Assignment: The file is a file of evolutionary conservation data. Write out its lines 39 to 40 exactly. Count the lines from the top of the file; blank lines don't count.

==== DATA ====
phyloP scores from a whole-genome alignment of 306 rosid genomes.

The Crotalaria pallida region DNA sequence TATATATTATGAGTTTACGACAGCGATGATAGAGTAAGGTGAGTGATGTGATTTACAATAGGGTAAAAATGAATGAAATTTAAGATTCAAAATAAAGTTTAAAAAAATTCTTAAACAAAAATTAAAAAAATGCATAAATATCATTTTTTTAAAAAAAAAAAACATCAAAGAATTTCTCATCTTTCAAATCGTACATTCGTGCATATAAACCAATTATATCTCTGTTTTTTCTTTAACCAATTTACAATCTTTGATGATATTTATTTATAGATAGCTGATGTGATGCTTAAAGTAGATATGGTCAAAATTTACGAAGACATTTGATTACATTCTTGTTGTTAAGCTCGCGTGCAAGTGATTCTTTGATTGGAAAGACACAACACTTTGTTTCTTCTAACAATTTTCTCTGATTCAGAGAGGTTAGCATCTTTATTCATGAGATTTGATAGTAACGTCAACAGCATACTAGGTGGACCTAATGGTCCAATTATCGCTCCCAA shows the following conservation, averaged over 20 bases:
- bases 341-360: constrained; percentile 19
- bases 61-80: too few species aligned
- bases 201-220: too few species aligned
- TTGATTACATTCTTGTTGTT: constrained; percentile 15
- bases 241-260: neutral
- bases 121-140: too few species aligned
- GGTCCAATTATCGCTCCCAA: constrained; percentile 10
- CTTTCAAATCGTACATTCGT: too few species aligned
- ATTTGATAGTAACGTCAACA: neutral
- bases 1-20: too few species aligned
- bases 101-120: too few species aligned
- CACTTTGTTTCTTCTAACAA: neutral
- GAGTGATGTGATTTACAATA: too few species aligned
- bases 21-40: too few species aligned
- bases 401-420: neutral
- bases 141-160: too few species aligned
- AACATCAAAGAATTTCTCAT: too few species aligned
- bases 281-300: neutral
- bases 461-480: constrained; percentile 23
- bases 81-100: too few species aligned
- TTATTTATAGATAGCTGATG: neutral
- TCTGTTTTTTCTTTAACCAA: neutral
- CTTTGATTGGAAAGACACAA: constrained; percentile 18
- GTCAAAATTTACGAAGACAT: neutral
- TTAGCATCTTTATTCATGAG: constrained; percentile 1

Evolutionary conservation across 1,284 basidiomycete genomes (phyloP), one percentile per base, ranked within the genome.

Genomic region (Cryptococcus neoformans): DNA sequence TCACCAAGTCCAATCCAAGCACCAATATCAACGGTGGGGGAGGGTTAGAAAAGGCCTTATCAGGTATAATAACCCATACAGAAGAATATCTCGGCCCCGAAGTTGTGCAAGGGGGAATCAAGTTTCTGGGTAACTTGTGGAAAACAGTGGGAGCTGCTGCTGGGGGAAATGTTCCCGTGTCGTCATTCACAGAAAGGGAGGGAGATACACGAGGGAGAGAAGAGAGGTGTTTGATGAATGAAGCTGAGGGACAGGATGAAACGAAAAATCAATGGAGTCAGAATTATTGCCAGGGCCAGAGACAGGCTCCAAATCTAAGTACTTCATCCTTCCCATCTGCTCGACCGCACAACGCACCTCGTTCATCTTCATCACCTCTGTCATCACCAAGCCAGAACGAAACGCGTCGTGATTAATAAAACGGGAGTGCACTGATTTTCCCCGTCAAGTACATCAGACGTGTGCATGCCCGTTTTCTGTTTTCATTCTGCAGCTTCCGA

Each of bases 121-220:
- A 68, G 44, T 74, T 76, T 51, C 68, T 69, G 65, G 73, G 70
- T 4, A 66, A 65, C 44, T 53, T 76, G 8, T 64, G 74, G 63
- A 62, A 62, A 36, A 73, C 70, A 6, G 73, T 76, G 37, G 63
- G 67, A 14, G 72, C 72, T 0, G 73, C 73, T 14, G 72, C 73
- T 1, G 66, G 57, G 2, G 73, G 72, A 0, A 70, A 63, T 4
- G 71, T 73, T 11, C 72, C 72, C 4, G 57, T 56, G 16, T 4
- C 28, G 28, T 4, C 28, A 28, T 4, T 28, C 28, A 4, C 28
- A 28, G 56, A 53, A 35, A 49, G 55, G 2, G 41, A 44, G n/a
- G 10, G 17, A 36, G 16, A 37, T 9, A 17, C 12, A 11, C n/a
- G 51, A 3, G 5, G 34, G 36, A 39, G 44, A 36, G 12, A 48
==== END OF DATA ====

- G 10, G 17, A 36, G 16, A 37, T 9, A 17, C 12, A 11, C n/a
- G 51, A 3, G 5, G 34, G 36, A 39, G 44, A 36, G 12, A 48